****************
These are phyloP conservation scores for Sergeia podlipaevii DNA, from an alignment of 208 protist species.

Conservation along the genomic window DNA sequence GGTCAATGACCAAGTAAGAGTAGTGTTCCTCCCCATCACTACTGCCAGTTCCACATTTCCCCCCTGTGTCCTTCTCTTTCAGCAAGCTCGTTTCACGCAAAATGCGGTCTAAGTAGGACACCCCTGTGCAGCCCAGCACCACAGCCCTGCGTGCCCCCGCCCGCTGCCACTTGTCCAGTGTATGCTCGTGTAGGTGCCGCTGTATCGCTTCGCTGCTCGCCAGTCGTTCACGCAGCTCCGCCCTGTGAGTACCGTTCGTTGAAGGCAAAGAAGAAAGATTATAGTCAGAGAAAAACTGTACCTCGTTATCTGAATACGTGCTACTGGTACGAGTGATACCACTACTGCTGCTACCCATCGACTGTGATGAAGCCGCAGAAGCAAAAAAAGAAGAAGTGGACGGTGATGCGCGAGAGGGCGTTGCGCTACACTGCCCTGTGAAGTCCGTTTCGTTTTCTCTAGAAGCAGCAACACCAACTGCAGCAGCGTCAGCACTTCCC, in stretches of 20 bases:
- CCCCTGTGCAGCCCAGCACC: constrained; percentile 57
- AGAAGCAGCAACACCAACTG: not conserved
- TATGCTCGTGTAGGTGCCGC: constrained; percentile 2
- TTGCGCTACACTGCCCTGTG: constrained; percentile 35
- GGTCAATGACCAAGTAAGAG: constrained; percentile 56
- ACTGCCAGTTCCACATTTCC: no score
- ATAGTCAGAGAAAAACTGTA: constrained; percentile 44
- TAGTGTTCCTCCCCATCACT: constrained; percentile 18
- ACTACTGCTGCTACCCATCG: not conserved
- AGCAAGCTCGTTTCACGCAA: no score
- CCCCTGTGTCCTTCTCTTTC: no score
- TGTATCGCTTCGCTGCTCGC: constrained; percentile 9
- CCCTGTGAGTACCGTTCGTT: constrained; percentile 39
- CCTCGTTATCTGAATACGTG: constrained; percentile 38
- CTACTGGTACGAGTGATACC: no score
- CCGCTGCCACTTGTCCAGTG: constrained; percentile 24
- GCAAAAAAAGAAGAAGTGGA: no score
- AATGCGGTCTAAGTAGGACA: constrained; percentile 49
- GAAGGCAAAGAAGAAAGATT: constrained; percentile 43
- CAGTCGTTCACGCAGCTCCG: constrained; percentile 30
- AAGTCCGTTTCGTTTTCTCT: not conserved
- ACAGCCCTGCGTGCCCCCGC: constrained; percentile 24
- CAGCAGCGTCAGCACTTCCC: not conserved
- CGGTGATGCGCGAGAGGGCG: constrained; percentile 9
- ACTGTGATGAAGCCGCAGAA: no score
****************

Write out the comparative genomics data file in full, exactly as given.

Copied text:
These are phyloP conservation scores for Sergeia podlipaevii DNA, from an alignment of 208 protist species.

Conservation along the genomic window DNA sequence GGTCAATGACCAAGTAAGAGTAGTGTTCCTCCCCATCACTACTGCCAGTTCCACATTTCCCCCCTGTGTCCTTCTCTTTCAGCAAGCTCGTTTCACGCAAAATGCGGTCTAAGTAGGACACCCCTGTGCAGCCCAGCACCACAGCCCTGCGTGCCCCCGCCCGCTGCCACTTGTCCAGTGTATGCTCGTGTAGGTGCCGCTGTATCGCTTCGCTGCTCGCCAGTCGTTCACGCAGCTCCGCCCTGTGAGTACCGTTCGTTGAAGGCAAAGAAGAAAGATTATAGTCAGAGAAAAACTGTACCTCGTTATCTGAATACGTGCTACTGGTACGAGTGATACCACTACTGCTGCTACCCATCGACTGTGATGAAGCCGCAGAAGCAAAAAAAGAAGAAGTGGACGGTGATGCGCGAGAGGGCGTTGCGCTACACTGCCCTGTGAAGTCCGTTTCGTTTTCTCTAGAAGCAGCAACACCAACTGCAGCAGCGTCAGCACTTCCC, in stretches of 20 bases:
- CCCCTGTGCAGCCCAGCACC: constrained; percentile 57
- AGAAGCAGCAACACCAACTG: not conserved
- TATGCTCGTGTAGGTGCCGC: constrained; percentile 2
- TTGCGCTACACTGCCCTGTG: constrained; percentile 35
- GGTCAATGACCAAGTAAGAG: constrained; percentile 56
- ACTGCCAGTTCCACATTTCC: no score
- ATAGTCAGAGAAAAACTGTA: constrained; percentile 44
- TAGTGTTCCTCCCCATCACT: constrained; percentile 18
- ACTACTGCTGCTACCCATCG: not conserved
- AGCAAGCTCGTTTCACGCAA: no score
- CCCCTGTGTCCTTCTCTTTC: no score
- TGTATCGCTTCGCTGCTCGC: constrained; percentile 9
- CCCTGTGAGTACCGTTCGTT: constrained; percentile 39
- CCTCGTTATCTGAATACGTG: constrained; percentile 38
- CTACTGGTACGAGTGATACC: no score
- CCGCTGCCACTTGTCCAGTG: constrained; percentile 24
- GCAAAAAAAGAAGAAGTGGA: no score
- AATGCGGTCTAAGTAGGACA: constrained; percentile 49
- GAAGGCAAAGAAGAAAGATT: constrained; percentile 43
- CAGTCGTTCACGCAGCTCCG: constrained; percentile 30
- AAGTCCGTTTCGTTTTCTCT: not conserved
- ACAGCCCTGCGTGCCCCCGC: constrained; percentile 24
- CAGCAGCGTCAGCACTTCCC: not conserved
- CGGTGATGCGCGAGAGGGCG: constrained; percentile 9
- ACTGTGATGAAGCCGCAGAA: no score